Study Characteristics and Quality Assessment

Three databases were screened from their inception up to March 2021, which returned 17,265 articles. Upon review by title and abstract, 17,246 articles were excluded. Nineteen articles were then screened by full-text analysis, with 10 being excluded for lacking the primary outcomes of interest, and 9 articles were ultimately chosen for quantitative analysis ([Fig. 1]). Study characteristics for the nine selected articles are listed in [Table 1]. In total, 623 surgical sites in 611 patients were analyzed. The nine articles were separated by intervention into two groups: (1) fibrin glue with quilting versus fibrin glue alone, which included three studies, and (2) fibrin glue alone versus no fibrin glue, which included six studies. Of these studies, seven involved LD or extended latissimus dorsi (ELD) flaps and two involved DIEP flaps. All nine studies contained data on seroma rate formation, while four of the six studies in the fibrin glue alone versus no fibrin glue group had information on drainage duration, and two of the three studies in the fibrin glue versus no fibrin glue had reported information on drainage duration.

Table 1

Characteristics of the final articles selected for analysis in this systematic review and meta-analysis

Study

Year

Design

Flap

Fibrin glue type

Fibrin glue location

Fibrin glue

Cohort: n

Control cohort: n

Cha et al

2012

Retrospective cohort

LD

Tisseel

Over donor site and two skin flaps

23

23

Fang et al

2020

Retrospective cohort

DIEP

ARTISS

Between abdominal skin flap and anterior rectus sheath

43

11

Hart et al

2017

Randomized clinical trial

LD

Tisseel

Chest wall and underside of skin

23

27

Hivelin et al

2011

Randomized clinical trial

DIEP

Tissucol

Flap, thoracic, and axillary areas

15

15

Llewellyn-Bennett et al

2012

Randomized clinical trial

LD, ELD

Tisseel

Upper and lower back

50

56

Weinrach et al

2004

Retrospective cohort

LD

Tisseel

Donor site

17

20

Ali et al[a]

2010

Retrospective cohort

ELD

Tisseel

Donor site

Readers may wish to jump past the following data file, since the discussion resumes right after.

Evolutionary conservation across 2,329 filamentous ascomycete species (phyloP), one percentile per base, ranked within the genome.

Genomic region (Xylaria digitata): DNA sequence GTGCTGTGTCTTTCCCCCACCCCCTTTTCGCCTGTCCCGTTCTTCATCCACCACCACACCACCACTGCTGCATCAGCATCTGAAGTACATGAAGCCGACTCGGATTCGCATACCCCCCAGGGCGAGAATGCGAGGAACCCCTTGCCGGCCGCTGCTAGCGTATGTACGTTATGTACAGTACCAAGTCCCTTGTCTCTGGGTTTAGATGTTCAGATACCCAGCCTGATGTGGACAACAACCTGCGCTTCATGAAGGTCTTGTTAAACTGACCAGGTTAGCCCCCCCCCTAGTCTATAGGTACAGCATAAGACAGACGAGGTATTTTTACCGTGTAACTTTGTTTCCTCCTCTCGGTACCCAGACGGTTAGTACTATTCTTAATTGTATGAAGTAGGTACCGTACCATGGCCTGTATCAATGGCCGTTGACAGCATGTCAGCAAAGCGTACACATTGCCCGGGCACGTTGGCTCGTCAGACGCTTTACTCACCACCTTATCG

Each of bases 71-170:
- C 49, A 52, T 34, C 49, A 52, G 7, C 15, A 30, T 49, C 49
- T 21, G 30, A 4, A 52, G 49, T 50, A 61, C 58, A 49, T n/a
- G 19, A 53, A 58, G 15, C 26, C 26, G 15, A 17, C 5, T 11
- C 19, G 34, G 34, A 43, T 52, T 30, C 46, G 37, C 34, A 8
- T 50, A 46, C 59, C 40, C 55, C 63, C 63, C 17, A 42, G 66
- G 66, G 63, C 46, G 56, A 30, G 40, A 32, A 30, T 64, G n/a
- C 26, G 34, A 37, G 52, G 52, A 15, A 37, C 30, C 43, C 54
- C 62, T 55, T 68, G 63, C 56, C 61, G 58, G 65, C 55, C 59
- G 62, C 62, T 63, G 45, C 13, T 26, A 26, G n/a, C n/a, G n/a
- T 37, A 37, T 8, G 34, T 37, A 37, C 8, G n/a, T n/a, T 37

11

24

Bailey et al[a]

2012

Retrospective cohort

LD

Evicel

Between quilting spaces

23

19

Dancey et al[a]

2010

Randomized clinical trial

ELD

Quixil

Donor site

13

13

Abbreviations: DIEP, deep inferior epigastric perforator; ELD, extended latissimus dorsi; LD, latissimus dorsi.


a The studies comprise the fibrin glue and quilting sutures versus quilting sutures alone groups.


Notes: Trademark drugs: ARTISS (Baxter International Inc; Deerfield, IL); Tisseel/Tissucol (Baxter International Inc); Evicel/Quixil (Omrix Biopharmaceuticals Ltd; Manufactured in Kiryat, Israel; Distributed by: Ethicon, Inc. Somerville, NJ).


Zoom Image
Fig. 1 Preferred Reporting Items for Systematic Reviews and Meta-Analyses flow diagram of articles screened and selected for meta-analysis.

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Clinical Outcomes

Significant heterogeneity was defined as p-value less than 0.10 for all outcomes. Patients who received fibrin glue in addition to quilting sutures did not experience a significant difference in the rate of seroma formation compared with those who received quilting sutures alone (pooled RR: 0.51, 95% confidence interval [CI]: 0.12, 2.25). There was no significant heterogeneity among studies as p = 0.86 and I 2 = 0% ([Fig. 2]).

Zoom Image
Fig. 2 Forest plot of rate of seroma formation in fibrin glue and quilting versus quilting alone (pooled risk ratio: 0.51, 95% confidence interval [CI]: 0.12, 2.25). M-H, Mantel-Haenszel.

Patients who received fibrin glue alone also did not experience a significant difference in the rate of seroma formation compared with those who did not receive fibrin glue (pooled RR: 1.03, 95% CI: 0.66, 1.61). There was no significant heterogeneity among studies as p = 0.35 and I 2 = 8% ([Fig. 3]).

Zoom Image
Fig. 3 Forest plot of rate of seroma formation in fibrin glue versus no fibrin glue (pooled risk ratio: 1.03, 95% CI: 0.66, 1.61). M-H, Mantel-Haenszel.

The duration of drainage (in days) was also not significantly impacted by the use of fibrin glue in patients who received the intervention versus those who did not (pooled RR: −0.85, 95% CI: −4.09, 2.40). There was however a significant heterogeneity among studies as p = 0.0001 and I 2 = 89% ([Fig. 4]).

Zoom Image
Fig. 4 Forest plot of duration of drainage in fibrin glue versus no fibrin glue (pooled risk ratio: −0.85, 95% confidence interval [CI] −4.09, 2.40). IV, inverse variance; SD, standard deviation.

When comparing the fibrin glue and quilting versus quilting only groups, however, the differences in the duration of drainage (in days) were significant (pooled RR: −2.13, 95% CI: −3.27, −0.99). There was heterogeneity though among the studies as p = 0.15 and I 2 = 52% ([Fig. 5]).

Zoom Image